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Right-wing militia members wait in line to surrender their weapons in Chimila, Colombia, in 2006. (FREDDY BUILES/REUTERS)
Right-wing militia members wait in line to surrender their weapons in Chimila, Colombia, in 2006. (FREDDY BUILES/REUTERS)

Canada quietly loosens limits on assault-weapon exports to Colombia Add to ...

Just one day before last month’s elementary-school killings in Newtown, Conn., Canada offered its gun merchants “new market opportunities” to export banned assault weapons to Colombia, one of the world’s most violent countries.

Canada quietly eased its ban on the export of assault-style weapons to Colombia after Foreign Affairs Minister John Baird recommended an order amending the Automatic Firearms Country Control List.

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That opened the door for Canadian gun merchants to sell fully automatic weapons with high-capacity magazines – banned in Canada – to Colombia.

“Colombia’s addition to the AFCCL opens new market opportunities by providing residents of Canada with the opportunity to explore and compete for contracts in Colombia for items controlled under the AFCCL,” says a government notice posted Tuesday.

The amended order places restrictions on the permits required for the weapons exports, including a case-by-case review by the federal government.

The notice says that Canadian weapons exporters will face “very strict controls” under the Export and Import Permits Act before they will be allowed to export “prohibited weapons and prohibited devices (as defined in the Criminal Code of Canada), examples of which include fully automatic firearms, electric stun guns and large-capacity magazines.”

The change went into effect on Dec. 13, one day before a gunman walked into Sandy Hook Elementary School and killed 20 first-graders and six school employees, sparking fresh debate about gun control in the United States.

Canada recently completed a controversial free-trade deal with Colombia, which has been plagued by a half-century-long guerilla insurgency, serious human-rights abuses and its emergence as a world-leading cocaine producer.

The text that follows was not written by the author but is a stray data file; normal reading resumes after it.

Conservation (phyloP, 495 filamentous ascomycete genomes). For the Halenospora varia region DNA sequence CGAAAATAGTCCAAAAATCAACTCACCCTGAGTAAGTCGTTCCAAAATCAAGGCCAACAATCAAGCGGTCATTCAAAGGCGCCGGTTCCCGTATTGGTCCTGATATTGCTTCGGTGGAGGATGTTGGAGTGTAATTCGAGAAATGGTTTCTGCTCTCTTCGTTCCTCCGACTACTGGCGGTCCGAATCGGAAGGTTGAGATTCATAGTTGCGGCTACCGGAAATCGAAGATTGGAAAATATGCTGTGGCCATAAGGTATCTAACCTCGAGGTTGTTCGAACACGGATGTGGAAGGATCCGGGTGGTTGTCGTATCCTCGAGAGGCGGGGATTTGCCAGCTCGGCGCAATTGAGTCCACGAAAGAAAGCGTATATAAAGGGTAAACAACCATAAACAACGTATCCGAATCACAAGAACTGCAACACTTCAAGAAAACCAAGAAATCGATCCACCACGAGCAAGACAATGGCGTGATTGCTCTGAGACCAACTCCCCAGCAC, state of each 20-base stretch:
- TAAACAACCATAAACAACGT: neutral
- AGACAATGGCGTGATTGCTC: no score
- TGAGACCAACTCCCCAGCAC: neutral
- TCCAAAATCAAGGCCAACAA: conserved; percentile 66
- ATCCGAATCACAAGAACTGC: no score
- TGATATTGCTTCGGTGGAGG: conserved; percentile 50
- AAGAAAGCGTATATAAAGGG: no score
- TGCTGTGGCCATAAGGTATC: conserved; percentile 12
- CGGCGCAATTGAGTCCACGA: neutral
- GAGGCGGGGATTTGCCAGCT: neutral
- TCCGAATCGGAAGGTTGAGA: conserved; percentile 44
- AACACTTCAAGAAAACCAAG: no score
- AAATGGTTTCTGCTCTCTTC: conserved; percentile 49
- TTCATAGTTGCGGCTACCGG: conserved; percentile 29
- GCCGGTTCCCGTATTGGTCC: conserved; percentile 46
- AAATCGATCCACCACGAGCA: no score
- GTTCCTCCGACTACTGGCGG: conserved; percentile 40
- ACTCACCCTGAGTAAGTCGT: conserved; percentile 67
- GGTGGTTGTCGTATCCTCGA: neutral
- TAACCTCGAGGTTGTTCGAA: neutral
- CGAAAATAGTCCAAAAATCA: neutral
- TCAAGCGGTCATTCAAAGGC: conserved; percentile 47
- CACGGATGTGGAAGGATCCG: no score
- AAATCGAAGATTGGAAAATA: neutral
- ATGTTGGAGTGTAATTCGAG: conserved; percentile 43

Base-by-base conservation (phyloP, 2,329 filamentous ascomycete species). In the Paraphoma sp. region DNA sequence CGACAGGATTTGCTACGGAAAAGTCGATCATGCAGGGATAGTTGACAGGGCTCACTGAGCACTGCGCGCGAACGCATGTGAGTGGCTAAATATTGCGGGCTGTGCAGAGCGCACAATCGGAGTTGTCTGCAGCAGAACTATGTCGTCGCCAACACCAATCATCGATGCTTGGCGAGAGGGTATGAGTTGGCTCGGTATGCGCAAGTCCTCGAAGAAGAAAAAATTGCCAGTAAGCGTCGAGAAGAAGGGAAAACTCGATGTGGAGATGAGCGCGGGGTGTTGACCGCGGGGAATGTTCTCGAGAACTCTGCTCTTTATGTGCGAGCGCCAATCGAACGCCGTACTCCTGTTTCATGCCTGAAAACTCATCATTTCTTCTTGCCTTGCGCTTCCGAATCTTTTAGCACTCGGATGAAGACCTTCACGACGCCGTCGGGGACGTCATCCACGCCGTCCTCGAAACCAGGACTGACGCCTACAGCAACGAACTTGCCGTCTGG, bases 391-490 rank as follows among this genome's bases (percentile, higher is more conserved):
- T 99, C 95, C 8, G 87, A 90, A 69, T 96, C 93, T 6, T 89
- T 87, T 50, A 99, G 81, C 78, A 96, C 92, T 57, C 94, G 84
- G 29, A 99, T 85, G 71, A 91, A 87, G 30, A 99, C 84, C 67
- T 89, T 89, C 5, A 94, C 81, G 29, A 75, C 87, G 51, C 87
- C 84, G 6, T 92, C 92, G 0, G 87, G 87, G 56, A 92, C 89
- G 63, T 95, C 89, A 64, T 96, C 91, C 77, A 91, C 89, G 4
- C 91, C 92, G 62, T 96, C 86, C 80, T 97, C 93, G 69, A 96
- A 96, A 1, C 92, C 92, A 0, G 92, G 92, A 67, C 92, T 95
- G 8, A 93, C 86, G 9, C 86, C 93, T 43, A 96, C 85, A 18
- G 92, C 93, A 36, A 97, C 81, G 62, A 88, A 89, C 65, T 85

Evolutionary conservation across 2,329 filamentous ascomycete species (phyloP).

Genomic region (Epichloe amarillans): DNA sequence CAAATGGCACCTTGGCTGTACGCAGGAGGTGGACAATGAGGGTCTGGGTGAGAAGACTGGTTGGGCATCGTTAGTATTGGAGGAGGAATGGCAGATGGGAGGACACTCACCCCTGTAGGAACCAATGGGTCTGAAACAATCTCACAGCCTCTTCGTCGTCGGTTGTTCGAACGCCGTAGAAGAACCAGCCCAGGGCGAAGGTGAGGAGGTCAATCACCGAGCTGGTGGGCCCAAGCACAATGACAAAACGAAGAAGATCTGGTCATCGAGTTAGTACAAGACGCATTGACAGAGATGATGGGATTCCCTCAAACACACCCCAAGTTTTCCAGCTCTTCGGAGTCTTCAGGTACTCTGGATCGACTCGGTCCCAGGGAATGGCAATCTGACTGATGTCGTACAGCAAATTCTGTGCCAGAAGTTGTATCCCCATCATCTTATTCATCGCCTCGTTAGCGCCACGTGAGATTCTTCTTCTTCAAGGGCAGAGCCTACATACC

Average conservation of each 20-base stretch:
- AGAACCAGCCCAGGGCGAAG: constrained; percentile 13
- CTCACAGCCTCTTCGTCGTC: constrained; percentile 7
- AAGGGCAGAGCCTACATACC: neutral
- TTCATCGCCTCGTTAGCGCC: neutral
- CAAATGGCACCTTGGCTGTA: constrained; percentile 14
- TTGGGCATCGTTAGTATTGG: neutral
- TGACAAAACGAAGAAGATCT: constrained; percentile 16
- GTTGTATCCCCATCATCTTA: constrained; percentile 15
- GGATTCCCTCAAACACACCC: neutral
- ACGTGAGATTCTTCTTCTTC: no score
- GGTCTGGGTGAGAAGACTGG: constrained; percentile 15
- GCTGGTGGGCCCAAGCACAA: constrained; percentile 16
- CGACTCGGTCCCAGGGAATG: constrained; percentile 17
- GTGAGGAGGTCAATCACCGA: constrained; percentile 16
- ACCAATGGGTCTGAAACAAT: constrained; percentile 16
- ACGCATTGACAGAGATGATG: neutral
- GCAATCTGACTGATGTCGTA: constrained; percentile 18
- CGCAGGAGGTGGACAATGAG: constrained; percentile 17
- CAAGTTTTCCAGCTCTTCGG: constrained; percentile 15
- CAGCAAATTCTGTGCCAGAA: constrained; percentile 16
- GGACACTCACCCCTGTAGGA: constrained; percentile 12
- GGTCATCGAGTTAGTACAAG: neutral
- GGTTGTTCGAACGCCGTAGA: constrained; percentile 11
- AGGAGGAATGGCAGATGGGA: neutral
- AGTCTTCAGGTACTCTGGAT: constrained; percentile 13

Colombia is gradually overcoming its violent legacy, becoming relatively more peaceful, while developing one of the fastest growing economies in the Americas.

The Harper government’s pursuit of a free trade deal with Colombia was opposed by human-rights groups, but the deal was ultimately approved in 2011.

Now, Colombia has been added to a list that includes Canada’s 27 NATO allies – along with Australia, Finland, New Zealand, Saudi Arabia, Sweden and Botswana – where prohibited firearms manufactured in this country may be sold.

“The amendment to the AFCCL will formally add Colombia to the list of countries that the Governor in Council deems appropriate to export prohibited firearms, prohibited weapons and prohibited devices and to which the Minister of Foreign Affairs may issue an export permit for such items,” the notice says.

“The inclusion of Colombia on the AFCCL does not guarantee that a permit will be issued for the export of these items and all applications will remain subject to the Government of Canada’s case-by-case review process.”

In October, Foreign Affairs, along with the Defence and Justice departments, conducted a public consultation over the Internet on the possibility of adding Colombia to the list.

There were three responses.

One favoured the addition of Colombia, while two were opposed.

The two objectors “cited concerns relating to the long-time armed conflict and human rights issues within Colombia as the reasons for their objection,” says Tuesday’s notice.

Foreign Affairs dismissed the objections after conducting an analysis.

“This consultation process included a review of multiple issues, including a review of potential human rights and existing conflicts issues,” says the notice.

Canadian arms manufacturers will now be able to submit applications to export the banned weapons to Colombia.

The government notice says the amendment is “consistent with the aim of the AFCCL to promote transparency in the export and transfer of prohibited firearms, prohibited weapons and prohibited devices by making public that Canada will now consider export permit applications for the export of those items to Colombia.”

Despite its impressive economic growth, Colombia continues to suffer from serious human-rights violations. For example, more union leaders are killed in Colombia than anywhere else.

The Colombian justice system is clogged with more than 1,700 cases involving extrajudicial executions that have claimed the lives of 3,000 people, most from the last decade.

In late November, the Conservative government repealed Canadian gun-show regulations, a move that Ontario’s chief firearms officer has said could bring American-style gun-show problems to Canada.

The regulations would have required the sponsor of a gun show to notify local police and the chief firearms officer of the province before an event, and to ensure the security and safety of the location and the firearms.

The changes killed a set of rules that were introduced by the Liberals in 1998, but never came into force after years of consultations and deferrals.

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